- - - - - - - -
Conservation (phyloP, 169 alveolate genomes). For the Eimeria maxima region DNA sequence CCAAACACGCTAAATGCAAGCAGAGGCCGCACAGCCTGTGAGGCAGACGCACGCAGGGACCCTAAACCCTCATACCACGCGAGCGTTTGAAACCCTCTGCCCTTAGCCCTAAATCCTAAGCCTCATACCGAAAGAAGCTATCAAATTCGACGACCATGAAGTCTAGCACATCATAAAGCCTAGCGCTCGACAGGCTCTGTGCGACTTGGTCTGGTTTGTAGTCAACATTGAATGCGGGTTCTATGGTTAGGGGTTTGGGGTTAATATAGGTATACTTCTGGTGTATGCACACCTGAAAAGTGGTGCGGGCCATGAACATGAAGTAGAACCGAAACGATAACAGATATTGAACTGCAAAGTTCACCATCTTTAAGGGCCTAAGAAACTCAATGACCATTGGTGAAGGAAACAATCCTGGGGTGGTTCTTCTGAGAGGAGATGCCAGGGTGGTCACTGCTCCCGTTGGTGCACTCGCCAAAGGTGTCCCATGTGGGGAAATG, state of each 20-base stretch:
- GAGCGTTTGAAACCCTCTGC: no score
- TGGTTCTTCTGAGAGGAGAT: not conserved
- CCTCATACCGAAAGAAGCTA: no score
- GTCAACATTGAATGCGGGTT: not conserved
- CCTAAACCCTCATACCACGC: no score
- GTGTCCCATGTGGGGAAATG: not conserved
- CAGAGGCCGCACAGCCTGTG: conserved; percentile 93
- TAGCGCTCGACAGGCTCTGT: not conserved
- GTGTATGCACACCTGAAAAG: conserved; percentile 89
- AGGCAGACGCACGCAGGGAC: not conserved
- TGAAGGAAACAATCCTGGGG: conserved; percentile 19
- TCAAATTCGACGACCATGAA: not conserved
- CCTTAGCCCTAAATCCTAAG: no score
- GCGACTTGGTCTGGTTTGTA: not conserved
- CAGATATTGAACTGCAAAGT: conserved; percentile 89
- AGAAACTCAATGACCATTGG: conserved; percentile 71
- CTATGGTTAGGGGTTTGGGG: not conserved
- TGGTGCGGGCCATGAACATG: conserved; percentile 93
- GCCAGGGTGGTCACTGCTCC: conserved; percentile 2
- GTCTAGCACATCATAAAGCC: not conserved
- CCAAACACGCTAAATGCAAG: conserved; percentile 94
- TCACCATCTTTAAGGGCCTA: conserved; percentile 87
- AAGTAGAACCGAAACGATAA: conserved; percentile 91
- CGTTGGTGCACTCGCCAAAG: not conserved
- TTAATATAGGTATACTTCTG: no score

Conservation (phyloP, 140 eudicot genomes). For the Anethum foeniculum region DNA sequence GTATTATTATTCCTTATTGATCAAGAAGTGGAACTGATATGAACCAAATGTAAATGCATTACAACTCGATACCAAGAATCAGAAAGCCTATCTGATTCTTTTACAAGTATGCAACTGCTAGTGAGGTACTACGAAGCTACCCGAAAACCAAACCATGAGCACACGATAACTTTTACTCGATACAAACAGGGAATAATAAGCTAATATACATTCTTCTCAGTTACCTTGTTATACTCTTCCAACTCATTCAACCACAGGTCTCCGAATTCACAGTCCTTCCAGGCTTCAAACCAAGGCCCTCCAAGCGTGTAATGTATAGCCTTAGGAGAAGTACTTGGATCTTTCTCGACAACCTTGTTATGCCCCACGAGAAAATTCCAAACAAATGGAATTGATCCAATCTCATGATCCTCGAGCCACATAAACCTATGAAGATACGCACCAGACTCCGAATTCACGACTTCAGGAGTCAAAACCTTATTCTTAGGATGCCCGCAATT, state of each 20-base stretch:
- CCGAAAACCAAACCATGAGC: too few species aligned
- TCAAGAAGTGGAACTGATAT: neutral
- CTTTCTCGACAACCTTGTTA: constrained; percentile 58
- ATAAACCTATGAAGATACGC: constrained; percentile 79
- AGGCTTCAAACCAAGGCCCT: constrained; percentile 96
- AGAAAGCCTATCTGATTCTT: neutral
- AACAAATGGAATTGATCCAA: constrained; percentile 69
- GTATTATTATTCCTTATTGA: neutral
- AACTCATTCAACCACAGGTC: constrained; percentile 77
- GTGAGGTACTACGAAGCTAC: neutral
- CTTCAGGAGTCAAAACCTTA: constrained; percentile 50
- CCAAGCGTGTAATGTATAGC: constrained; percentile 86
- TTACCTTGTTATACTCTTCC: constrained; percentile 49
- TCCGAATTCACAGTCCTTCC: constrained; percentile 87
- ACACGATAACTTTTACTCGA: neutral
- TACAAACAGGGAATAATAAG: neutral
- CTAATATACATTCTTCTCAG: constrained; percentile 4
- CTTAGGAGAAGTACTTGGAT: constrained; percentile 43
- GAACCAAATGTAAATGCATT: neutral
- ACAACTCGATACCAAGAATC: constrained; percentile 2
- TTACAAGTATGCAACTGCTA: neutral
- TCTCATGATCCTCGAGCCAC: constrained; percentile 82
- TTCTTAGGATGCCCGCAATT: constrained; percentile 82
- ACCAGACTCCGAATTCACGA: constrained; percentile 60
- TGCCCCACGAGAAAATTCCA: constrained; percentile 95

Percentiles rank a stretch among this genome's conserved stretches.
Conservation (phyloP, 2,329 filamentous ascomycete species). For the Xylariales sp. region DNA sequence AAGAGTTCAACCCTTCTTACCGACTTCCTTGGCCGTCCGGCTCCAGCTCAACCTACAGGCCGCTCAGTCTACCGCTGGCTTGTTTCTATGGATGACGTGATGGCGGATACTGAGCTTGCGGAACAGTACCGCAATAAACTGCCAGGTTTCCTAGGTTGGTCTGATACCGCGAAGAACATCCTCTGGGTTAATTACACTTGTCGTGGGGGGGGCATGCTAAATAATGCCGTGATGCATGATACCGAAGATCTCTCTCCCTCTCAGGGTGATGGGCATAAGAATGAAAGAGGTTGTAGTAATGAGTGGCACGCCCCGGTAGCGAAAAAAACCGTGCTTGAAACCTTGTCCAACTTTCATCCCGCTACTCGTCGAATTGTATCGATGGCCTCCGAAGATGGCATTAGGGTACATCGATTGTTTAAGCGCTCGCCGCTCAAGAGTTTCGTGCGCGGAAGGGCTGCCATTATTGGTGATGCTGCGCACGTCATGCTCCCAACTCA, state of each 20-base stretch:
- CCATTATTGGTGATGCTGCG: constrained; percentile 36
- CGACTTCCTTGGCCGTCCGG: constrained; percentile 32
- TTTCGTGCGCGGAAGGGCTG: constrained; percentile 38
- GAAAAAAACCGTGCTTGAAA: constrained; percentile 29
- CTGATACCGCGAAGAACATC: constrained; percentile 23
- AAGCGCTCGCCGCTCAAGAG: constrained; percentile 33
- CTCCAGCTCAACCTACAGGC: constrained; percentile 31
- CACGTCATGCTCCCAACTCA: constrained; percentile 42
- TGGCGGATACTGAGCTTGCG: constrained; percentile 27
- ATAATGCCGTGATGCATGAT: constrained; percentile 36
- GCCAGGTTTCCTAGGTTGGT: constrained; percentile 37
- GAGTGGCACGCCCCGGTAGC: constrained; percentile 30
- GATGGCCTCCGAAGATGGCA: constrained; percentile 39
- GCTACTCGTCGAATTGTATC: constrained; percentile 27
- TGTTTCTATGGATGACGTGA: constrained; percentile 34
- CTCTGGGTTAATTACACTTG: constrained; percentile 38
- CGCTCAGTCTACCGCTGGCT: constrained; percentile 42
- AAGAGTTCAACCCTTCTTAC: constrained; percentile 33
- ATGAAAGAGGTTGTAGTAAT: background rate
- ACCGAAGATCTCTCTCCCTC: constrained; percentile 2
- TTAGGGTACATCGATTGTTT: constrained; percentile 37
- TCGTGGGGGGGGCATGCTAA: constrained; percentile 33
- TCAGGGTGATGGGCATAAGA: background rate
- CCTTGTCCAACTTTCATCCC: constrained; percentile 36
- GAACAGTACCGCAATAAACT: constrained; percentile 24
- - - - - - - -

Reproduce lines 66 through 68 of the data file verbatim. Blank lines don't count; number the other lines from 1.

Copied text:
- GAGTGGCACGCCCCGGTAGC: constrained; percentile 30
- GATGGCCTCCGAAGATGGCA: constrained; percentile 39
- GCTACTCGTCGAATTGTATC: constrained; percentile 27